FARGO -- It was a day of welcoming and praising, as it should be, for the new head women’s basketball coach at North Dakota State. Jory Collins stepped to the podium Tuesday, April 30, at the Sanford Health Athletic Complex and knocked question after question out of the park.

It’s called winning the press conference and the former Kansas assistant easily went 1-0. He said the right things, from paying homage to the Bison greatness of the 1990s to addressing the current players and telling them he couldn’t wait to get into the gym and start working. He didn't make any ridiculous promises.

He said a turnaround starts with attention to fundamentals and assured the fan base that his team will put effort on the front burner.

All that said, Collins woke up Wednesday morning with the following reality: He’s not the head coach at South Dakota State or the University of South Dakota, the two Summit League teams that reached the NCAA tournament this year.

He’s taking over a program that is like that bike that’s been in the shed for several years. It needs several new parts to get moving again.

There is also this reality: It’s doable, and we don’t have to go far to cite a couple of examples. In 2012-13, JD Gravina took over a Western Illinois program that hadn’t had a winning season in six years and had teams that barely reached double digits in victories. Four years later, the Leathernecks went to the Women’s NIT and the following season went 26-7 and won a Summit League tournament title and advanced to the NCAA tournament.

He did that in Macomb, Ill., with facilities that are not much better than a high school.

In 2010-11, Austin Parkinson took over an Indiana Purdue-Indianapolis program that was dreadful, at best. The Jaguars went 3-26 the previous year and the head coach was fired amid accusations of NCAA violations and starting player quitting the team because of “mental anguish” by the staff.

Three years later, Parkinson led a team to the beginning of consistent 20-win seasons. The Jaguars lost in the Summit title game in 2017 before the school departed to the Horizon League.

They did that despite facilities that were on par for mediocrity with WIU.

“I think sometimes you can get caught up early in your tenure worrying about wins and losses,” Parkinson said this week. “That first year, maybe your max is eight wins, do you do gimmicky stuff and try 50 different things? What we did is coach with a long-term vision. We didn’t get consumed for a few extra wins. We got our culture and habits in place.”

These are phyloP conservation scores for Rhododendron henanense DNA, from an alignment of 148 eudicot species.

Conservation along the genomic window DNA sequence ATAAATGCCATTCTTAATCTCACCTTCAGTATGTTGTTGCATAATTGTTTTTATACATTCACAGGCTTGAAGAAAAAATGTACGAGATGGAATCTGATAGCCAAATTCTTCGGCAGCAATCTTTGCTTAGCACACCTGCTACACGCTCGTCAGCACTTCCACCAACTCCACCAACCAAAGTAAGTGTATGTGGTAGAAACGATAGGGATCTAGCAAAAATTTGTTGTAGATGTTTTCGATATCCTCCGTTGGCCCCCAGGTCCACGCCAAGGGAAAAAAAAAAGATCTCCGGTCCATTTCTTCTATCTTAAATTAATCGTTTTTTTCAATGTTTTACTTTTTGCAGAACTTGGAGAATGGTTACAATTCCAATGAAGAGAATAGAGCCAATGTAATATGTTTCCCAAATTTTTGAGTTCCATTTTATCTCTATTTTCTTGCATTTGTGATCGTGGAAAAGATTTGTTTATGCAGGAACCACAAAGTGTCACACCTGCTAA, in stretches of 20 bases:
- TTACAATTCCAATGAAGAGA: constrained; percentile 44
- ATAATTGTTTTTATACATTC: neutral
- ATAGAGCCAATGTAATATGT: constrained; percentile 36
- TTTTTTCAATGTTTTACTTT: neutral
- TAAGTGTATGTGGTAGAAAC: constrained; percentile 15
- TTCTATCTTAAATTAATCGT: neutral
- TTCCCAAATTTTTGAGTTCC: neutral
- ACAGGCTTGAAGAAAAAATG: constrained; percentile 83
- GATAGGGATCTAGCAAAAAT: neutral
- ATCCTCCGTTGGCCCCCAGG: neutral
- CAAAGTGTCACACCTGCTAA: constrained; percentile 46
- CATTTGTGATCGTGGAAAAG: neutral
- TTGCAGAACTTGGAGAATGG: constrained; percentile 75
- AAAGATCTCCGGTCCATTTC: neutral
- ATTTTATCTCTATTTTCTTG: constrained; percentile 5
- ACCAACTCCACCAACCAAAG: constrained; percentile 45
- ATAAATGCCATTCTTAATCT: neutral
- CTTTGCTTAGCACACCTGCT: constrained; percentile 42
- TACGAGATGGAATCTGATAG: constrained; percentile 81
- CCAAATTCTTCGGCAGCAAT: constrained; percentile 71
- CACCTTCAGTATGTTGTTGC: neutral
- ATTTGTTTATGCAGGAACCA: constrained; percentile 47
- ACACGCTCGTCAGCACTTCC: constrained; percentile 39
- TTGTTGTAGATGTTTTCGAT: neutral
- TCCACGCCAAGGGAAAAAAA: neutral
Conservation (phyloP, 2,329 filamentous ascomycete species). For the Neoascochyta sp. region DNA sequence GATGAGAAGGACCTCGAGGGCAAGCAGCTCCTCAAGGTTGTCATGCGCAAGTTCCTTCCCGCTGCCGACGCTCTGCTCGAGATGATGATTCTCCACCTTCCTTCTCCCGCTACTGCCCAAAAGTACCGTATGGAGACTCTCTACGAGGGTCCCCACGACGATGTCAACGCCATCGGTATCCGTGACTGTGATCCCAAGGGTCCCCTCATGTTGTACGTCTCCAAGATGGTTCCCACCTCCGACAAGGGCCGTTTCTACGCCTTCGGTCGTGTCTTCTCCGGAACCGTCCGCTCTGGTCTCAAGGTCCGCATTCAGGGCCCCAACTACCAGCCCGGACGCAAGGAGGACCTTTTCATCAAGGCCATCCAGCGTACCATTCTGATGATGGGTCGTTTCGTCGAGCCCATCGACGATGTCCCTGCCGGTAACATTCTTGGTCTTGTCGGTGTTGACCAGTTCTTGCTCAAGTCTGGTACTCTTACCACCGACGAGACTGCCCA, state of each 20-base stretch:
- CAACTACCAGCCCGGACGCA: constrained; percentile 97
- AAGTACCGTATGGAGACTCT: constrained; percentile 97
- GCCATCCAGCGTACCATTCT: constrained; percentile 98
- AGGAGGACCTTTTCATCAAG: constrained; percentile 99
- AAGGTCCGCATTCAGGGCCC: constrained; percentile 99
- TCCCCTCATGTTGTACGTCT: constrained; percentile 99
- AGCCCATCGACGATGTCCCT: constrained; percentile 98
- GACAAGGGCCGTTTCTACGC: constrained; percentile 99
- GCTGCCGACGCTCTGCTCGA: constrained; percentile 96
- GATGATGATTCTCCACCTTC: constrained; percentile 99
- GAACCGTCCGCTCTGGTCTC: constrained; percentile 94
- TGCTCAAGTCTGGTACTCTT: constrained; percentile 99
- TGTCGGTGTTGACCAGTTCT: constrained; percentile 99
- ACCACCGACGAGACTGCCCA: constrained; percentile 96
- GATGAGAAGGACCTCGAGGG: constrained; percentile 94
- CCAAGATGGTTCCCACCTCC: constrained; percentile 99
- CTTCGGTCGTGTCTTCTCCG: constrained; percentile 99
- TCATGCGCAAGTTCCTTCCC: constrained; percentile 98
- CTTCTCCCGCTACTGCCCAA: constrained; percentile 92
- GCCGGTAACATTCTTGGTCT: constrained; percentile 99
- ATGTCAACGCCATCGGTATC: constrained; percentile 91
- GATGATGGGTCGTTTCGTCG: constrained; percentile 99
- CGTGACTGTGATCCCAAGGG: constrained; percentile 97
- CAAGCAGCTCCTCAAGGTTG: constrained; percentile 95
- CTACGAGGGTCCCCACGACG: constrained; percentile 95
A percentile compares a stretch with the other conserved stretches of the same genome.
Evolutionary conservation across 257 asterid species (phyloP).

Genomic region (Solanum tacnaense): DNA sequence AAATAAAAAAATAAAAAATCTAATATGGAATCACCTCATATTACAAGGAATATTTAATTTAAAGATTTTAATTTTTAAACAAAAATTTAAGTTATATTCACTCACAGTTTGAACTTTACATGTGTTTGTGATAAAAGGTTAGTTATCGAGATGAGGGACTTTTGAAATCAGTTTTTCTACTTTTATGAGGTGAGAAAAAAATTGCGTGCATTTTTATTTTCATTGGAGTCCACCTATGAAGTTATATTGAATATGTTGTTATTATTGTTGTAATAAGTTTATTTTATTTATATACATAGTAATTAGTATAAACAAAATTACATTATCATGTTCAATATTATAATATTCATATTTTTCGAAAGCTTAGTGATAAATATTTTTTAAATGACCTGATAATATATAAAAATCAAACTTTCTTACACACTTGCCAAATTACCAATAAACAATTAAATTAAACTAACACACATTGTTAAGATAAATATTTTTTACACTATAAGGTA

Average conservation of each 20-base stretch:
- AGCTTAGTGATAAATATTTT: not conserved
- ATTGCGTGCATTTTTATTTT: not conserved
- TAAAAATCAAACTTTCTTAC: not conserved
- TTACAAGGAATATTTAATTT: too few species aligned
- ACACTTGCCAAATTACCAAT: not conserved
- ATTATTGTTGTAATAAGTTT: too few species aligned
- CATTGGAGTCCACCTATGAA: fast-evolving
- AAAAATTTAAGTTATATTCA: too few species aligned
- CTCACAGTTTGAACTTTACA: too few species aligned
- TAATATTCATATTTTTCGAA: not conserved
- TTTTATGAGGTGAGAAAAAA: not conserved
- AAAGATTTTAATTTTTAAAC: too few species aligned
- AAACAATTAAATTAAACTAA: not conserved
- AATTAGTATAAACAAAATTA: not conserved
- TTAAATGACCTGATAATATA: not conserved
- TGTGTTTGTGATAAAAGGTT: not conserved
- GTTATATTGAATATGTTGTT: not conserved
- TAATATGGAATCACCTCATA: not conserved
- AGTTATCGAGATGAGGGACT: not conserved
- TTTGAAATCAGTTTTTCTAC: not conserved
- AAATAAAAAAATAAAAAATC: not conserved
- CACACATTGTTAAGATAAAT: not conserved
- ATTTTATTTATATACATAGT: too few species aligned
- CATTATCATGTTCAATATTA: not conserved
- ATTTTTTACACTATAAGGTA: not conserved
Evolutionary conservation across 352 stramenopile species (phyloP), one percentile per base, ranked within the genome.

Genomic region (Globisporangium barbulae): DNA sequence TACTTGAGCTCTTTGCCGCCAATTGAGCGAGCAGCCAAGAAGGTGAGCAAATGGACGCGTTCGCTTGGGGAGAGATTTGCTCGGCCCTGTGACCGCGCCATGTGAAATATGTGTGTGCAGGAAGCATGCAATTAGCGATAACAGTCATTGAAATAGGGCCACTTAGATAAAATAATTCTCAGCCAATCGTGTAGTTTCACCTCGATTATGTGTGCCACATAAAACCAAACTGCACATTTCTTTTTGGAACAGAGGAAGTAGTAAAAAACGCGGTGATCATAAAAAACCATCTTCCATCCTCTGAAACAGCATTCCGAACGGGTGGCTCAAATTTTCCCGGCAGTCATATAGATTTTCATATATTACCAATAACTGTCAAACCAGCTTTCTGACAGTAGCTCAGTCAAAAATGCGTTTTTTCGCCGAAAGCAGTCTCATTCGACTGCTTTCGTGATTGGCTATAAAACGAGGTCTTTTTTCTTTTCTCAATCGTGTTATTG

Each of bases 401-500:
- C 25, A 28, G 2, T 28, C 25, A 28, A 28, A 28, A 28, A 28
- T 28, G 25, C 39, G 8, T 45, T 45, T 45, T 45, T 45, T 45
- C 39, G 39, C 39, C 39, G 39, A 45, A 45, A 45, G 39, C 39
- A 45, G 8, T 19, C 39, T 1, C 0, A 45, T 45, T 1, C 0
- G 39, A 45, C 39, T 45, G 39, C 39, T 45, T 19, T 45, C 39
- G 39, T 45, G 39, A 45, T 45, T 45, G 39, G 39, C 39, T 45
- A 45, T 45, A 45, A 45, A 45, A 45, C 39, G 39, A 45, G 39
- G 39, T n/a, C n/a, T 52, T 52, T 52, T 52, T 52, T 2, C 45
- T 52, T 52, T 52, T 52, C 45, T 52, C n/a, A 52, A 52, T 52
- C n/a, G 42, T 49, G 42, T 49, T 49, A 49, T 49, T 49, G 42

In NDSU’s case, Collins on more than one occasion stressed the habits toughness and work ethic.

“When you change a culture, you need people to change the way they think,” he said. “Sometimes that takes time.”

It takes recruiting, also.

“Playing time will probably be available,” Parkinson said. “And the other part, what do you look for? You see programs all the time where a coach comes in and they think they have a long-term vision, so they flip the entire roster. It sounds good in a presser but the reality is in three, four years you’re right back to where you started. You can’t come in and panic.”

Parkinson also said he looked at the Summit’s top teams in South Dakota State and South Dakota and tried to figure a way to recruit a style would cause them the most problems. The answer was fast and athletic players.

“The other part is you look for kids who are hungry to be successful,” Parkinson said. “In the Summit, to win a championship, you’re probably playing in front of 6,000 people in Sioux Falls. We talked about getting kids who in that atmosphere enjoyed being booed by the other team and that didn’t scare them.”

He got the kids who weren’t scared of a high school gym at IUPUI. Gravina got kids who weren’t scared of small-town Macomb and a program that hadn’t won in several years.

Collins has significantly better facilities and resources in Fargo. He's got a new arena, he has cost of attendance, he has a vibrant city, he has a healthy budget and he has a full athletic and academic support staff. It's pretty much everything Western Illinois does not have.

Nobody expects a turnaround in the near future. But at some point, you would think it would happen. It did at IUPUI and WIU.